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Publication numberUS7888413 B2
Publication typeGrant
Application numberUS 12/791,360
Publication dateFeb 15, 2011
Filing dateJun 1, 2010
Priority dateFeb 27, 2009
Fee statusPaid
Also published asCA2760441A1, EP2401434A2, US20100222469, US20100240807, WO2010099117A2, WO2010099117A3
Publication number12791360, 791360, US 7888413 B2, US 7888413B2, US-B2-7888413, US7888413 B2, US7888413B2
InventorsJames J. Barnat, Phillip Blankenship, Richard Steger, Todd Lynn, Jason Bausano, Jehna Dent, Tim McKinney
Original AssigneeRoad Science, Llc
Export CitationBiBTeX, EndNote, RefMan
External Links: USPTO, USPTO Assignment, Espacenet
Crack resistant layer with good binder fracture energy properties and method of selecting same
US 7888413 B2
Abstract
A method of selecting a crack resistant layer to be applied to an existing surface, the method comprising the steps of: selecting at least one bituminous binder to examine, where the bituminous binder comprises bitumen and one or more polymers, where the one or more polymers include a sufficient amount of conjugated diene such that at least 2.5% of the bituminous binder's weight comprises conjugated diene, preferably at least 3.0%, more preferably at least 3.5%, and most preferably 4.0%; forming at least one bituminous mixture comprising the bituminous binder and an aggregate; testing each bituminous binder for binder fracture energy properties; and selecting a bituminous binder for use in the crack resistant layer. The method may further comprise the steps of testing the bituminous mixture for fatigue properties and selecting the bituminous binder for use in the crack resistant layer based on fatigue properties and binder fracture energy properties, and/or testing the bituminous mixture for fracture energy and selecting the bituminous binder for use in the crack resistant layer based on mixture fracture energy properties and bituminous binder fracture energy properties.
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Claims(28)
1. A method of producing a crack resistant layer to be applied to an existing surface, the method comprising the steps of:
(1) developing a formulation for a bituminous mixture according to methods known in the art, where the bituminous mixture comprises a bituminous binder and an aggregate, the bituminous binder comprises bitumen and one or more polymers, and the one or more polymers include a sufficient amount of conjugated diene such that at least 2.5% of the bituminous binder's weight comprises conjugated diene;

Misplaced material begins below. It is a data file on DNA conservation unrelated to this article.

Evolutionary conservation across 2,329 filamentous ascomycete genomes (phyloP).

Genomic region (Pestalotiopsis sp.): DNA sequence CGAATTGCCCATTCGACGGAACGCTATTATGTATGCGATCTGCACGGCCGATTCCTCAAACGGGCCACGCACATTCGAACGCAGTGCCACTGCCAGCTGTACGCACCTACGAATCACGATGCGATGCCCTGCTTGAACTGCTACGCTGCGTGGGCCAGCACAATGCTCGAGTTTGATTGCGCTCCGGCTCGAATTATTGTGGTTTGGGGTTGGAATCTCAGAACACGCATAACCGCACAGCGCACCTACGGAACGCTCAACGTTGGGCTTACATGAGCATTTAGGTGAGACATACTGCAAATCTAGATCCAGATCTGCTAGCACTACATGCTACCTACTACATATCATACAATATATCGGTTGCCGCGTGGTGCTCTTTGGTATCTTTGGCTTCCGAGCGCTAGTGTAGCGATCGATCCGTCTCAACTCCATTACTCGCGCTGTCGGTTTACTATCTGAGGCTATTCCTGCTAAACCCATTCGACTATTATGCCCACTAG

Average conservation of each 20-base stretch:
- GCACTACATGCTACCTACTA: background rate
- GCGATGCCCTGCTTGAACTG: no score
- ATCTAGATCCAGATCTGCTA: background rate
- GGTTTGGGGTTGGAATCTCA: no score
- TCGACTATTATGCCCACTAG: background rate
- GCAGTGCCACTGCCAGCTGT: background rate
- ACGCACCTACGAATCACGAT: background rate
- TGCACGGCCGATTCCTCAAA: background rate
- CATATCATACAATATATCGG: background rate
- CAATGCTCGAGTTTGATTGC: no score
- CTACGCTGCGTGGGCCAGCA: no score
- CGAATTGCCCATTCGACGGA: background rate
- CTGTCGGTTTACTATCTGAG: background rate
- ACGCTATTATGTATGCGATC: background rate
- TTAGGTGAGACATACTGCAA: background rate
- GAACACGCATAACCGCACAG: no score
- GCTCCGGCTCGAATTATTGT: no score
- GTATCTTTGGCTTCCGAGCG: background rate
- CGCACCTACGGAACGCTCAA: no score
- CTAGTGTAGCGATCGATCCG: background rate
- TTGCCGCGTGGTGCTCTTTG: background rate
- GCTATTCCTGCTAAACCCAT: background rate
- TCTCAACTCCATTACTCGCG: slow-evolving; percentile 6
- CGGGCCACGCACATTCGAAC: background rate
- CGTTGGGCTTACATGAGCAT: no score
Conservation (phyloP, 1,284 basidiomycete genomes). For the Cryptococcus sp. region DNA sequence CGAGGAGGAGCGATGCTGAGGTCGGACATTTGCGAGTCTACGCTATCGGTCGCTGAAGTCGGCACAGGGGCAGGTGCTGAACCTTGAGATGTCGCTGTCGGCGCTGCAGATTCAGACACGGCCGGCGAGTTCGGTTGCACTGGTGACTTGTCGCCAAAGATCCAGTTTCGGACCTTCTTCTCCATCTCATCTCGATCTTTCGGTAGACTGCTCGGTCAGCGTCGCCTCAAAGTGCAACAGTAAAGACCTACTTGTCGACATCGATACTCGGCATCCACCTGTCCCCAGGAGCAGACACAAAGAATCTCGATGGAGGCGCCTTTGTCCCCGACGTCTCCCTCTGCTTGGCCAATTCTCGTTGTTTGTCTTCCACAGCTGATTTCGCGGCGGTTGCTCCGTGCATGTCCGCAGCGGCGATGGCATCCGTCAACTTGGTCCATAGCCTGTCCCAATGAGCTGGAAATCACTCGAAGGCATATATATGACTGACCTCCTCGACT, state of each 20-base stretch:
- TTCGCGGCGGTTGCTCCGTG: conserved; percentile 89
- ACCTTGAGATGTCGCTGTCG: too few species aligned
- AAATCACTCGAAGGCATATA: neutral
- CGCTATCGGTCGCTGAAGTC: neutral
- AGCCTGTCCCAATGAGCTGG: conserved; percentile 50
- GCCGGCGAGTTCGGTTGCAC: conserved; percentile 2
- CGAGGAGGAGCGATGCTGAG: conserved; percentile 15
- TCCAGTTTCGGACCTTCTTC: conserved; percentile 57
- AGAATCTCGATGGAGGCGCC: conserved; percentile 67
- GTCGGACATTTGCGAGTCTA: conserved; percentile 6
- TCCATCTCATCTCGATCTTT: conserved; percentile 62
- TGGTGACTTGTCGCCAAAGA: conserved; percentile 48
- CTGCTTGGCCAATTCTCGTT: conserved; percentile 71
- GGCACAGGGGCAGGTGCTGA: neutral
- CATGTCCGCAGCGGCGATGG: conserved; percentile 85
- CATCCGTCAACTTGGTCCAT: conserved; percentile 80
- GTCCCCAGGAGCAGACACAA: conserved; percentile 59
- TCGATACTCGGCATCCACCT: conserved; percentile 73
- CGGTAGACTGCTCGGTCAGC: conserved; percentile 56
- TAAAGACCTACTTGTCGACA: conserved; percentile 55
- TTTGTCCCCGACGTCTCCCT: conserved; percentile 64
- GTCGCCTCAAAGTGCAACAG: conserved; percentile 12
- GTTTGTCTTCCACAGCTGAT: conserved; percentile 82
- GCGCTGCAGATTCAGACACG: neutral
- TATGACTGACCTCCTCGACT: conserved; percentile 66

(2) establishing a binder fracture energy criterion;
(3) forming a sample of the bituminous binder;
(4) testing the sample for binder fracture energy properties, where binder fracture energy properties are properties the sample displays when subjected to binder fracture energy testing;
(5) if the binder fracture enemy properties of the sample meet the binder fracture energy criterion, producing the bituminous mixture from the aggregate and the bituminous binder and producing the crack resistant layer from the bituminous mixture; and
(6) if the binder fracture energy properties of the sample do not meet the binder fracture energy criterion, reformulating the bituminous binder to have greater conjugated diene and repeating steps 3 through 6.
2. The method of claim 1 where at least 3.0% of the weight of the bituminous binder comprises conjugated diene.
3. The method of claim 1 where at least 3.5% of the weight of the bituminous binder comprises conjugated diene.
4. The method of claim 1 where at least 4.0% of the weight of the bituminous binder comprises conjugated diene.
5. The method of claim 1 where the testing of the sample for fracture energy comprises testing a single edge notch beam tested at 0.1 mm/sec at −30° C., calculated by ASTM D 5045-99 where the dimensions of the single edge notched beam are B=6.0 mm, W=9.5 mm, A=4.9 mm, and L=44.0 mm where the bituminous binder was RTFO aged per AASHTO T-240, and the samples were conditioned at test temperature for 18 to 20 hours before testing.
6. The method of claim 5 where the fracture energy test results in a bituminous binder fracture energy of greater than 40 J/m2 where binder fracture energy is the result of the fracture energy test on the binder.
7. The method of claim 5 where the fracture energy test results in a bituminous binder fracture energy of greater than 50 J/m2 where binder fracture energy is the result of the fracture energy test on the binder.
8. The method of claim 5 where the fracture energy test results in a bituminous binder fracture energy of greater than 60 J/m2 where binder fracture energy is the result of the fracture energy test on the binder.
9. The method of claim 1 further comprising the steps of:
(7) establishing a fatigue performance criterion between steps (2) and (3);
(8) forming a sample of the bituminous mixture between steps (3) and (4);
(9) testing the sample of the bituminous mixture for fatigue properties between steps (4) and (5);
(10) instead of step (5), if the binder fracture energy properties of the sample of the bituminous binder meet the binder fracture energy criterion and the fatigue properties of the sample of the bituminous mixture meet the fatigue performance criterion, producing the bituminous mixture from the aggregate and the bituminous binder and the producing the crack resistant layer from the bituminous mixture; and
(11) instead of step (6), if the binder fracture energy properties of the sample of the bituminous binder do not meet the binder fracture energy criterion or the fatigue properties of the sample of the bituminous mixture do not meet the fatigue performance criterion, reformulating the bituminous binder to have greater conjugated diene and repeating steps (3), (4), (8), (9), (10), and (11).
10. The method of claim 9 where the testing of the sample of the bituminous mixture for fatigue properties comprises subjecting the sample of the bituminous mixture to a flexural beam fatigue test performed at 2,000 microstrains, 10 Hz, and 15° C. per ASTM D 7460-08.
11. The method of claim 10 where the flexural beam fatigue test results in at least 5,000 cycles to failure.